I help mentor some really young, bright kids in mathematics. We were looking at geometric properties of various shapes, and one of the kids noted that the surface area of a sphere $S = 4\pi r^2$ contains the equation for the area of a circle $A = \pi r^2$.
She was a bit confused why the factor of $4$ was mysteriously there. I told her I'd get back to her.
I know how to prove the formula using calculus, but I spent a long time trying to find an elementary way of doing it.
Does anyone know of a way of proving the first equation using almost no advanced mathematics$^1$? This seems unlikely, so as a separate question, does anyone know of a good visualization to show the relation between $S$ and $A$?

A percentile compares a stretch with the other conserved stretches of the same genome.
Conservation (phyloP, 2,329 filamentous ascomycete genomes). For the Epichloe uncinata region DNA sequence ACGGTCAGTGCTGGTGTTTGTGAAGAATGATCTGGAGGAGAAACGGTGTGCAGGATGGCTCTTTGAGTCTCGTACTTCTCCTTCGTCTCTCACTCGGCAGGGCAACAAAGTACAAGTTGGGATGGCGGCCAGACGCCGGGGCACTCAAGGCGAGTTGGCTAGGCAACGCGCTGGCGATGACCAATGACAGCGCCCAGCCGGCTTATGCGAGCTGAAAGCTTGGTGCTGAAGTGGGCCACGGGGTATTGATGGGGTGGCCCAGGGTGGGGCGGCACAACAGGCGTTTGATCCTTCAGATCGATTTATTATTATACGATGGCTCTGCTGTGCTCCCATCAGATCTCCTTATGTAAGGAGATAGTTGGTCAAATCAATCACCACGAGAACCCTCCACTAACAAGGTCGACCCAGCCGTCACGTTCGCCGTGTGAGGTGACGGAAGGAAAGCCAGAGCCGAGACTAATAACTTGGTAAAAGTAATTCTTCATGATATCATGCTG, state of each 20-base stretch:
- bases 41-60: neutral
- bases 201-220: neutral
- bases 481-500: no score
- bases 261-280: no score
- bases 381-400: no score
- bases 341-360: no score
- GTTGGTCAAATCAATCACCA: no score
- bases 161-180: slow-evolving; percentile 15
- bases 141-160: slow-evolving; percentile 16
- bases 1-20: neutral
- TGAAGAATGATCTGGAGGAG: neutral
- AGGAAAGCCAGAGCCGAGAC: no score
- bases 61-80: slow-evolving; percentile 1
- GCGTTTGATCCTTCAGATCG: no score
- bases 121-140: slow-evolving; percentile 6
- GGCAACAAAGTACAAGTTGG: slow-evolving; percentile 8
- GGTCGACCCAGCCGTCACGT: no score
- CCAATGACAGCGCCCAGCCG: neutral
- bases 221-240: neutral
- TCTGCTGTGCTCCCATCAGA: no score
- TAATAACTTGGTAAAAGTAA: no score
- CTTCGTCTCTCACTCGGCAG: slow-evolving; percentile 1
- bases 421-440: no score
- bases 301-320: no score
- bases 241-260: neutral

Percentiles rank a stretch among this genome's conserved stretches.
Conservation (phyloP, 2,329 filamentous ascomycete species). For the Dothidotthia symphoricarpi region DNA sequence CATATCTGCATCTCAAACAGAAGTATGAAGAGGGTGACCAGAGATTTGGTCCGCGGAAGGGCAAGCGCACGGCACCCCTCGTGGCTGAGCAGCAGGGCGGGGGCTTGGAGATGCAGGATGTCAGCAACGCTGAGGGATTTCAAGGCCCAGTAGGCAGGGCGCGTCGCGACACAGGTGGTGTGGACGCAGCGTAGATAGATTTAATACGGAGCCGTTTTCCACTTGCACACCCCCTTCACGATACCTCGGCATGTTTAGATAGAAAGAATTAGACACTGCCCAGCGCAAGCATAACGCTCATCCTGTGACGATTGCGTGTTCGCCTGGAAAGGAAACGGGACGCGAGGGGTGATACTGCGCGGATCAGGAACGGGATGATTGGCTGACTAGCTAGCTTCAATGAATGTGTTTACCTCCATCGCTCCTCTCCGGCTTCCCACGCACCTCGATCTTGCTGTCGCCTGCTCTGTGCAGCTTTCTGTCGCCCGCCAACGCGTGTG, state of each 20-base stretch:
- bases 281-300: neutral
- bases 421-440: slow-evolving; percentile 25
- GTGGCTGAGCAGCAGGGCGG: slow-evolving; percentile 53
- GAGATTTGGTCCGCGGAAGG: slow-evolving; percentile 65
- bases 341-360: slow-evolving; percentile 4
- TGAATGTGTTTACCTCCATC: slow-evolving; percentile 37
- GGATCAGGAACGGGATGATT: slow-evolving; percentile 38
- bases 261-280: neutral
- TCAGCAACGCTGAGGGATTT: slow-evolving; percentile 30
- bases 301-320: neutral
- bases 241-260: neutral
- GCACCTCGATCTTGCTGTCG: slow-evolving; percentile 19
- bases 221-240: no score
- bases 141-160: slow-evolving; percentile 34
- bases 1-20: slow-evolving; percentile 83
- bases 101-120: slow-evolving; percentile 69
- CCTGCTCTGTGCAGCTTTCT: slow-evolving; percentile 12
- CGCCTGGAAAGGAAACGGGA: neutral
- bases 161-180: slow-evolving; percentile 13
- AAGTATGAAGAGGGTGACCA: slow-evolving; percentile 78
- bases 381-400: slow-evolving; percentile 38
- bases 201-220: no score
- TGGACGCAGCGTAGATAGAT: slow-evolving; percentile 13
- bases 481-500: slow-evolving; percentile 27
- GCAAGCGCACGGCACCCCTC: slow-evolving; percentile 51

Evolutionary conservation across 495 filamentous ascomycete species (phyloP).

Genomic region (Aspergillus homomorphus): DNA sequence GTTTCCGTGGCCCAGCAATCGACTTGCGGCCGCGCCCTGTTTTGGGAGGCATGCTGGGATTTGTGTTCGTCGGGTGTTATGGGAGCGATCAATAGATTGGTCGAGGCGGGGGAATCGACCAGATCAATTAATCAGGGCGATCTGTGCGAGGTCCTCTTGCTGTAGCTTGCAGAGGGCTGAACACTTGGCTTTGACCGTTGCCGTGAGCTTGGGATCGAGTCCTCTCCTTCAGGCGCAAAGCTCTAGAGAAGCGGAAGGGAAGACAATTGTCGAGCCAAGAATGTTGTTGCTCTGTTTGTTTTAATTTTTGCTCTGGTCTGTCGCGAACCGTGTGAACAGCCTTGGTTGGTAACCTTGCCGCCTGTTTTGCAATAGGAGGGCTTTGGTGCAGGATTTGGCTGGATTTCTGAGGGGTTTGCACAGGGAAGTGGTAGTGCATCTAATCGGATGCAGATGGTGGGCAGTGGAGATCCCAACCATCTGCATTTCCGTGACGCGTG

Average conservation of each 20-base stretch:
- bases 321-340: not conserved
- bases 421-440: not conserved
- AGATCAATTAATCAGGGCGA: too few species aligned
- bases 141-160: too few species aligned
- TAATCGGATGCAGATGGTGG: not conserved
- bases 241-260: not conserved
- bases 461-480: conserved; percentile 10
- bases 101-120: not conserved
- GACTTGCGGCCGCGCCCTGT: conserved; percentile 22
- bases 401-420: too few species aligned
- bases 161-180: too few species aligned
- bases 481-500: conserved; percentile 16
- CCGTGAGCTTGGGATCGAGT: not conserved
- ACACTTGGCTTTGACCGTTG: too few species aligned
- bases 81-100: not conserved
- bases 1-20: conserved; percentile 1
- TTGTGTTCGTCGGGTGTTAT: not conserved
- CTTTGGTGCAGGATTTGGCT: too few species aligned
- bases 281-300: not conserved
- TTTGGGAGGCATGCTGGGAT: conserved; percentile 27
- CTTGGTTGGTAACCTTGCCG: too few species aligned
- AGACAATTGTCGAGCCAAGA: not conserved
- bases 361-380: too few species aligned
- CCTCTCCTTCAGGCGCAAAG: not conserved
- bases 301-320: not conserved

The naive approach of taking four circles and showing you can "place them" on a sphere is clearly wrong (you can't just place four circles on a sphere), but I'm not sure what the alternative is.
$^1$These kids have a working knowledge of variable manipulation, basic geometry, and I guess combinatorics?